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Virginia to Test DNA of Man Executed for Murder


Results could come as soon as this week from new DNA testing to find out if an innocent man was executed in Virginia almost 14 years ago. Virginia Governor Mark Warner ordered this test, the first time a governor has called for DNA analysis after someone was put to death. At issue is the case of Roger Keith Coleman who was found guilty of murder in 1981. Here's NPR's Anthony Brooks.


In March 1981, 19-year-old Wanda McCoy was brutally murdered in her house in the coal mining town of Grundy, Virginia. She was raped, stabbed in the throat and practically decapitated. Police focused on her brother-in-law, Roger Keith Coleman, a coal miner who'd once gone to jail for attempted rape. Coleman was convicted and sentenced to death. For 10 years, with the help of lawyers and supporters, Coleman insisted he was innocent. But in 1992, his appeals ran out.

(Soundbite of 1992 statement)

Unidentified Man: The execution of Roger Keith Coleman has been carried out in the manner prescribed by the laws of the Commonwealth of Virginia.

Mr. JIM McCLOSKEY (Founder, Centurion Ministries): I promised Roger Coleman an hour before he was executed, when I was with him right outside his death cell, that I would do all in my power to prove that he was innocent.

BROOKS: That's Jim McCloskey, speaking about four years ago to NPR about the case. McCloskey founded Centurion Ministries which works to get the wrongly convicted off death row. He's convinced that Coleman was innocent and that DNA can prove it. At issue is a small vial that contains a few drops of fluid from a vaginal swab taken from Wanda McCoy the night she was murdered. McCloskey has been fighting for years to get it tested with modern DNA analysis.

Mr. McCLOSKEY: I would hope that we all want to discover the truth of the matter. What's the argument for this not to be done?

BROOKS: For years, state officials pointed out that DNA tests conducted in 1990, which were more primitive than they are today, did not exonerate Coleman. In 2002, Virginia's then attorney general, Jerry Kilgore, said the case was closed.

Mr. JERRY KILGORE (Former Virginia Attorney General): We had to some day look to finality of judgment. We feel certain in Virginia, the right man was put to death in this case, that he committed the crimes and that he was punished appropriately.

BROOKS: But now, almost 14 years after Coleman's execution, Virginia Governor Mark Warner, a Democrat, has ordered that the evidence be retested with modern DNA analysis. In a statement, the governor called this a unique circumstance where technology has advanced significantly and could provide a definitive result not available at the time of trial.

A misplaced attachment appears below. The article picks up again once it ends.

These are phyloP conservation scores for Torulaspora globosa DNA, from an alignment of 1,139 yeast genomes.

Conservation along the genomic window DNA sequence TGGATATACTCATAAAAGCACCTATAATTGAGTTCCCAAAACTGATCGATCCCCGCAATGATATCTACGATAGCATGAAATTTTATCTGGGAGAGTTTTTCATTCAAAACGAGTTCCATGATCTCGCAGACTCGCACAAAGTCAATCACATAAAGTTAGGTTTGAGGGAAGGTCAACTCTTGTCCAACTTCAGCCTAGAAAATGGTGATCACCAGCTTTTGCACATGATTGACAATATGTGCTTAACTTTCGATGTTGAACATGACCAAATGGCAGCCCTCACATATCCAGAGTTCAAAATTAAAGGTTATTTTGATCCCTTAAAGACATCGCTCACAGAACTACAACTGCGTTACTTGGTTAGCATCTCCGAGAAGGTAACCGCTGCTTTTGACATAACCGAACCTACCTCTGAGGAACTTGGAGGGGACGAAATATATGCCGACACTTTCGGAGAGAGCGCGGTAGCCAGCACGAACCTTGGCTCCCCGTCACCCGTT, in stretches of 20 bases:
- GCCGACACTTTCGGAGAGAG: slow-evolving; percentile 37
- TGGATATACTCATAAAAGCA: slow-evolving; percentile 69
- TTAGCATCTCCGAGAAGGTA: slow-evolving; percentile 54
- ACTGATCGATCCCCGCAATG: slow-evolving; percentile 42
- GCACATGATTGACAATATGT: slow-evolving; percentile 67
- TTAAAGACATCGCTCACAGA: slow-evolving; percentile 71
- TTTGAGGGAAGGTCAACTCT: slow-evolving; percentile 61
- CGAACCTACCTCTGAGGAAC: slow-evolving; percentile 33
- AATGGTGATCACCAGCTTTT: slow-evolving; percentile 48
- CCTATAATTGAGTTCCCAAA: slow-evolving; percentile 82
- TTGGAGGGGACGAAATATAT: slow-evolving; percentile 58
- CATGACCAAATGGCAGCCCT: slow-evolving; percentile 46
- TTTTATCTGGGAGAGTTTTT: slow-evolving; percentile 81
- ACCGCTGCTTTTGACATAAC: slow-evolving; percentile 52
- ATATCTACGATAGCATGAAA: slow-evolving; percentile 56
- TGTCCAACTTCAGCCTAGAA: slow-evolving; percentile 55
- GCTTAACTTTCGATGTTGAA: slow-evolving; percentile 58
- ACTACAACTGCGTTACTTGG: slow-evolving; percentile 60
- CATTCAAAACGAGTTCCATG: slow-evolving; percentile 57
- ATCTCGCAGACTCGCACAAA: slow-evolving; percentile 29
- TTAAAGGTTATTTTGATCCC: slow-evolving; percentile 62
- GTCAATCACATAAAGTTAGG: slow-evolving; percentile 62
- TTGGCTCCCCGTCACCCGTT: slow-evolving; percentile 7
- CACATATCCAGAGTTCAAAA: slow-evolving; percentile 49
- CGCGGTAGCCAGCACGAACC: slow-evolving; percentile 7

Mr. McCLOSKEY: This is actually hugely precedent setting.

BROOKS: That's Jim McCloskey again, who praises Warner for being the first governor in the nation to order post-execution DNA testing.

Mr. McCLOSKEY: Governor Warner is not afraid of the truth. Did Roger Coleman rape and kill Wanda McCoy or was he an innocent man who was executed for the crimes of others?

Ms. DIANE CLEMENS (Director, Justice For All): I think that this test is nothing more than publicity.

BROOKS: That's Diane Clemens, director of Justice For All, a pro-death penalty advocacy group. She says she doubts the new DNA analysis will be conclusive, but she says it will be used to push a political agenda that undermines the criminal justice system.

Ms. CLEMENS: It forgets the victim, that woman that he murdered, the process of the trial, the jury's verdict, the evidence, the appellate process, because of anti-death penalty activists who simply want to make a splash with headlines.

BROOKS: While it's true that anti-death penalty advocates are cheering, Virginia Governor Mark Warner, who ordered the test, is pro-death penalty. But he has ordered post-conviction reviews of thousands of old criminal cases from the '70s and '80s before modern DNA analysis was available.

Mr. PETER NEUFELD (The Innocence Project): This too should become a model for other states.

BROOKS: Peter Neufeld of The Innocence Project says whether or not Roger Coleman is exonerated, Governor Warner has put in motion a process that could raise new doubts about the fairness of the death penalty.

Mr. NEUFELD: Once you begin to start retesting evidence in dozens of other capital cases where people have been executed across this nation, you will find innocent people. And once you find innocent people who have been executed, certainly that's going to leave a bad taste in people's mouths.

BROOKS: Critics of the death penalty have long argued that a flawed system has resulted in the execution of the innocent, but in fact that's never been proved. Results of the new DNA test in the case of Roger Keith Coleman could come any day and finally answer the question: Did the state of Virginia execute an innocent man?

Anthony Brooks, NPR News.

INSKEEP: This is NPR News. Transcript provided by NPR, Copyright NPR.

Anthony Brooks has more than twenty five years of experience in public radio, working as a producer, editor, reporter, and most recently, as a fill-in host for NPR. For years, Brooks has worked as a Boston-based reporter for NPR, covering regional issues across New England, including politics, criminal justice, and urban affairs. He has also covered higher education for NPR, and during the 2000 presidential election he was one of NPR's lead political reporters, covering the campaign from the early primaries through the Supreme Court's Bush V. Gore ruling. His reports have been heard for many years on NPR's Morning Edition, All Things Considered, and Weekend Edition.
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